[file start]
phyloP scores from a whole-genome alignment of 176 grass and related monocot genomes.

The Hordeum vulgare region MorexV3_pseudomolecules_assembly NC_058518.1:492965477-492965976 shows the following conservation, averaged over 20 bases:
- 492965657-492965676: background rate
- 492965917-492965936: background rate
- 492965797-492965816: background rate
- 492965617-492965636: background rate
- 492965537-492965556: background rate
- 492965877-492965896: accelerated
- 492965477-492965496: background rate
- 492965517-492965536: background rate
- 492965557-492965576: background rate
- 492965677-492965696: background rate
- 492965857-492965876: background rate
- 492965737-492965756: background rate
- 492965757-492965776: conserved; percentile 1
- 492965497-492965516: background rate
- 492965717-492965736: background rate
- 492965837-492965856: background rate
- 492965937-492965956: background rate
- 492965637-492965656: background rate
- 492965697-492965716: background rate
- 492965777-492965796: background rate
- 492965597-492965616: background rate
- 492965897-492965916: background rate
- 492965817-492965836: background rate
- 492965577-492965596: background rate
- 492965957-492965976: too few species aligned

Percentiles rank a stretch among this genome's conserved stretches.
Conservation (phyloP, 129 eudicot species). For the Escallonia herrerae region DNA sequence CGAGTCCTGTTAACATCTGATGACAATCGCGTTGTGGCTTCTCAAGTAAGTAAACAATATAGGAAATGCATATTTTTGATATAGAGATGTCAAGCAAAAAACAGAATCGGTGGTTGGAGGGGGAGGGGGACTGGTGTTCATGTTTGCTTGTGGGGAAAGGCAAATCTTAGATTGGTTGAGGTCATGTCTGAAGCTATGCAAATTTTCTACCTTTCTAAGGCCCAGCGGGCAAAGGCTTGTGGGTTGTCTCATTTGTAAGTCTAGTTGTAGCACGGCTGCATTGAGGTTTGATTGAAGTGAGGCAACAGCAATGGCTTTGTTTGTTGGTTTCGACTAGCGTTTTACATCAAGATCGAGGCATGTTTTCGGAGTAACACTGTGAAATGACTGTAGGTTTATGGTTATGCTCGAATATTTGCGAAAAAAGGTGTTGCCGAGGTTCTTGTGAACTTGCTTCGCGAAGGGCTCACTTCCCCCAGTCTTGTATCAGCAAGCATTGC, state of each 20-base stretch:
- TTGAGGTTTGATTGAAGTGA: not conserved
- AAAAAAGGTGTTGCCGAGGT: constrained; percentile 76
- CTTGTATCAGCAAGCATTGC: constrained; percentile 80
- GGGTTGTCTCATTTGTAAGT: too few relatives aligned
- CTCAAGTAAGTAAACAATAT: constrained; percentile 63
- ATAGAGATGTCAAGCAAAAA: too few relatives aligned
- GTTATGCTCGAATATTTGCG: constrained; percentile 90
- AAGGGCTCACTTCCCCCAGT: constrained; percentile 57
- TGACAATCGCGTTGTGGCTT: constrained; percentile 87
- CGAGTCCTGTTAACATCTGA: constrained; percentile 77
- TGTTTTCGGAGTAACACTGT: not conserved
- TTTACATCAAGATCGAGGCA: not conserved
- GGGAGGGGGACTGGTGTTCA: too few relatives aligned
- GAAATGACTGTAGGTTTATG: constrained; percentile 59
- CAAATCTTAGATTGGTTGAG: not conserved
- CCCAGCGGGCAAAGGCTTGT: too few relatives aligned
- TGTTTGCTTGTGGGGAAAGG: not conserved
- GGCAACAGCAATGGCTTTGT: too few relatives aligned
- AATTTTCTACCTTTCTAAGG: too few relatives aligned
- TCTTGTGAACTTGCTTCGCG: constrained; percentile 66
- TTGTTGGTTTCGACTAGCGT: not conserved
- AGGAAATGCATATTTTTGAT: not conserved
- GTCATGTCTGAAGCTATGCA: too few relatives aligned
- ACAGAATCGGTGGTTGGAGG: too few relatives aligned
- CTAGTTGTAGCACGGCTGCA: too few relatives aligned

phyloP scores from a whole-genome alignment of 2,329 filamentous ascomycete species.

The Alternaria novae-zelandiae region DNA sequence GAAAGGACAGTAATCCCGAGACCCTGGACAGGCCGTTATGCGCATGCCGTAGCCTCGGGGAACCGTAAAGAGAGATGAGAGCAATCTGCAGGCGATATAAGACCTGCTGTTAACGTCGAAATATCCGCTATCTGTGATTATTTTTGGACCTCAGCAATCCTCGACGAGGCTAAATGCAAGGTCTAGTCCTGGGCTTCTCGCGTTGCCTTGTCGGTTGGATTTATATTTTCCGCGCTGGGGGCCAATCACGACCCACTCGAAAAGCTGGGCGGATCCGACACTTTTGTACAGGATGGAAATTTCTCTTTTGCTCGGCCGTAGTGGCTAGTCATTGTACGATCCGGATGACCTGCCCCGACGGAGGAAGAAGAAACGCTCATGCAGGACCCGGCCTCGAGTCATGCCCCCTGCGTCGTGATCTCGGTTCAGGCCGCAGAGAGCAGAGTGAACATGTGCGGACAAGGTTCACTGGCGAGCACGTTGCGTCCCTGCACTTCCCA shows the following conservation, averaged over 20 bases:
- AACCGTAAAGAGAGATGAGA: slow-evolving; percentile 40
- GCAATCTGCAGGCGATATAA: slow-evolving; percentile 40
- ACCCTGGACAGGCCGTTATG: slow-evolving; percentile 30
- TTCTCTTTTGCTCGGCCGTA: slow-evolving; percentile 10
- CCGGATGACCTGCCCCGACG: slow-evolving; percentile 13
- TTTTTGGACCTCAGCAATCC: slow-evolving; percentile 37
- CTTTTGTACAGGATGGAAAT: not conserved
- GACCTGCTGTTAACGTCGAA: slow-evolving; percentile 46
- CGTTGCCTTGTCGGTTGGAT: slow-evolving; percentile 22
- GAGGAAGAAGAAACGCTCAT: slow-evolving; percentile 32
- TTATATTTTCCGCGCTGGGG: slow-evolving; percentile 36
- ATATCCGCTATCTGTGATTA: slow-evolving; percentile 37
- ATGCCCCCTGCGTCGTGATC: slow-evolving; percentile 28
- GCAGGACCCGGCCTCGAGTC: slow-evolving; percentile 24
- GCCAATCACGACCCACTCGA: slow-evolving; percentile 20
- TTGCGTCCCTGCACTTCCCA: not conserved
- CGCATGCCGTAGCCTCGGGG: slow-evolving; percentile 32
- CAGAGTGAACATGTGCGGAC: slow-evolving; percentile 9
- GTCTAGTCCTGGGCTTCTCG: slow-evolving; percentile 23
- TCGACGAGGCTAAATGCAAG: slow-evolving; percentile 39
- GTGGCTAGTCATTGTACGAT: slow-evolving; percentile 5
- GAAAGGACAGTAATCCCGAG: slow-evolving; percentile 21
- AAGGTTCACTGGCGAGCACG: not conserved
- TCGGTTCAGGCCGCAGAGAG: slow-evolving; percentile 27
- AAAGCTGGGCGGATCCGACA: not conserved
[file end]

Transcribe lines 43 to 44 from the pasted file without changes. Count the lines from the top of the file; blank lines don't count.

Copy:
- GAAATGACTGTAGGTTTATG: constrained; percentile 59
- CAAATCTTAGATTGGTTGAG: not conserved